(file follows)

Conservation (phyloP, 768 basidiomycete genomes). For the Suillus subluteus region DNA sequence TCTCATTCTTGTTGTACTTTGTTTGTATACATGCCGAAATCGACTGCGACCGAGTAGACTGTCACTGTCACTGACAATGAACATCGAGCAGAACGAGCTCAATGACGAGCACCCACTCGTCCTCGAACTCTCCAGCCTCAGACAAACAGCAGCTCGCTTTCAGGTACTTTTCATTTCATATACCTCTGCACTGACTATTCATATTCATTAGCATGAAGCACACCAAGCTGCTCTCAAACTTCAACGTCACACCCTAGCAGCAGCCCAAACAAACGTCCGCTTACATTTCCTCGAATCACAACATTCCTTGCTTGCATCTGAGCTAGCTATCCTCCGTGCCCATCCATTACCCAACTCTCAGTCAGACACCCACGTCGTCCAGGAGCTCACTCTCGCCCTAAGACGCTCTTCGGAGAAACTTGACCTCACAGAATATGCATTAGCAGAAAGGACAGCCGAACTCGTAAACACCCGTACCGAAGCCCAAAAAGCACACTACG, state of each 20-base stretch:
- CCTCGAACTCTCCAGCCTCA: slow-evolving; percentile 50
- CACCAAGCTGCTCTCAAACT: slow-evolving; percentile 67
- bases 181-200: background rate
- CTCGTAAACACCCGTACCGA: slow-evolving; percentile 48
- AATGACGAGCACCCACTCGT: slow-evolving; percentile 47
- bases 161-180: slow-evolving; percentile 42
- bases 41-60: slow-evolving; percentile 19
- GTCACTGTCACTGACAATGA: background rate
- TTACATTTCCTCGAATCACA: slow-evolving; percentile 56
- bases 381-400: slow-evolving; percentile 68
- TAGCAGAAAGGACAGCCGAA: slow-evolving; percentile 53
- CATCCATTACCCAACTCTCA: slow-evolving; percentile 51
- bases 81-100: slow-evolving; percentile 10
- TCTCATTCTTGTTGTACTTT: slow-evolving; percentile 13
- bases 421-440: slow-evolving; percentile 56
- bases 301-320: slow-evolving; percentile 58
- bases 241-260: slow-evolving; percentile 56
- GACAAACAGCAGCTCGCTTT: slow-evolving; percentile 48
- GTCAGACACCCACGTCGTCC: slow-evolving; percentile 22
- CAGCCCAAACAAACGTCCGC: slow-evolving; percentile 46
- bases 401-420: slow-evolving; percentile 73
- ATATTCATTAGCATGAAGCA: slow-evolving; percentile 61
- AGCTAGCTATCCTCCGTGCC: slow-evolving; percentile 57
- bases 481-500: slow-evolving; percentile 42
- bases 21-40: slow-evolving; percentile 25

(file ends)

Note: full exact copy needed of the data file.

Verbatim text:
Conservation (phyloP, 768 basidiomycete genomes). For the Suillus subluteus region DNA sequence TCTCATTCTTGTTGTACTTTGTTTGTATACATGCCGAAATCGACTGCGACCGAGTAGACTGTCACTGTCACTGACAATGAACATCGAGCAGAACGAGCTCAATGACGAGCACCCACTCGTCCTCGAACTCTCCAGCCTCAGACAAACAGCAGCTCGCTTTCAGGTACTTTTCATTTCATATACCTCTGCACTGACTATTCATATTCATTAGCATGAAGCACACCAAGCTGCTCTCAAACTTCAACGTCACACCCTAGCAGCAGCCCAAACAAACGTCCGCTTACATTTCCTCGAATCACAACATTCCTTGCTTGCATCTGAGCTAGCTATCCTCCGTGCCCATCCATTACCCAACTCTCAGTCAGACACCCACGTCGTCCAGGAGCTCACTCTCGCCCTAAGACGCTCTTCGGAGAAACTTGACCTCACAGAATATGCATTAGCAGAAAGGACAGCCGAACTCGTAAACACCCGTACCGAAGCCCAAAAAGCACACTACG, state of each 20-base stretch:
- CCTCGAACTCTCCAGCCTCA: slow-evolving; percentile 50
- CACCAAGCTGCTCTCAAACT: slow-evolving; percentile 67
- bases 181-200: background rate
- CTCGTAAACACCCGTACCGA: slow-evolving; percentile 48
- AATGACGAGCACCCACTCGT: slow-evolving; percentile 47
- bases 161-180: slow-evolving; percentile 42
- bases 41-60: slow-evolving; percentile 19
- GTCACTGTCACTGACAATGA: background rate
- TTACATTTCCTCGAATCACA: slow-evolving; percentile 56
- bases 381-400: slow-evolving; percentile 68
- TAGCAGAAAGGACAGCCGAA: slow-evolving; percentile 53
- CATCCATTACCCAACTCTCA: slow-evolving; percentile 51
- bases 81-100: slow-evolving; percentile 10
- TCTCATTCTTGTTGTACTTT: slow-evolving; percentile 13
- bases 421-440: slow-evolving; percentile 56
- bases 301-320: slow-evolving; percentile 58
- bases 241-260: slow-evolving; percentile 56
- GACAAACAGCAGCTCGCTTT: slow-evolving; percentile 48
- GTCAGACACCCACGTCGTCC: slow-evolving; percentile 22
- CAGCCCAAACAAACGTCCGC: slow-evolving; percentile 46
- bases 401-420: slow-evolving; percentile 73
- ATATTCATTAGCATGAAGCA: slow-evolving; percentile 61
- AGCTAGCTATCCTCCGTGCC: slow-evolving; percentile 57
- bases 481-500: slow-evolving; percentile 42
- bases 21-40: slow-evolving; percentile 25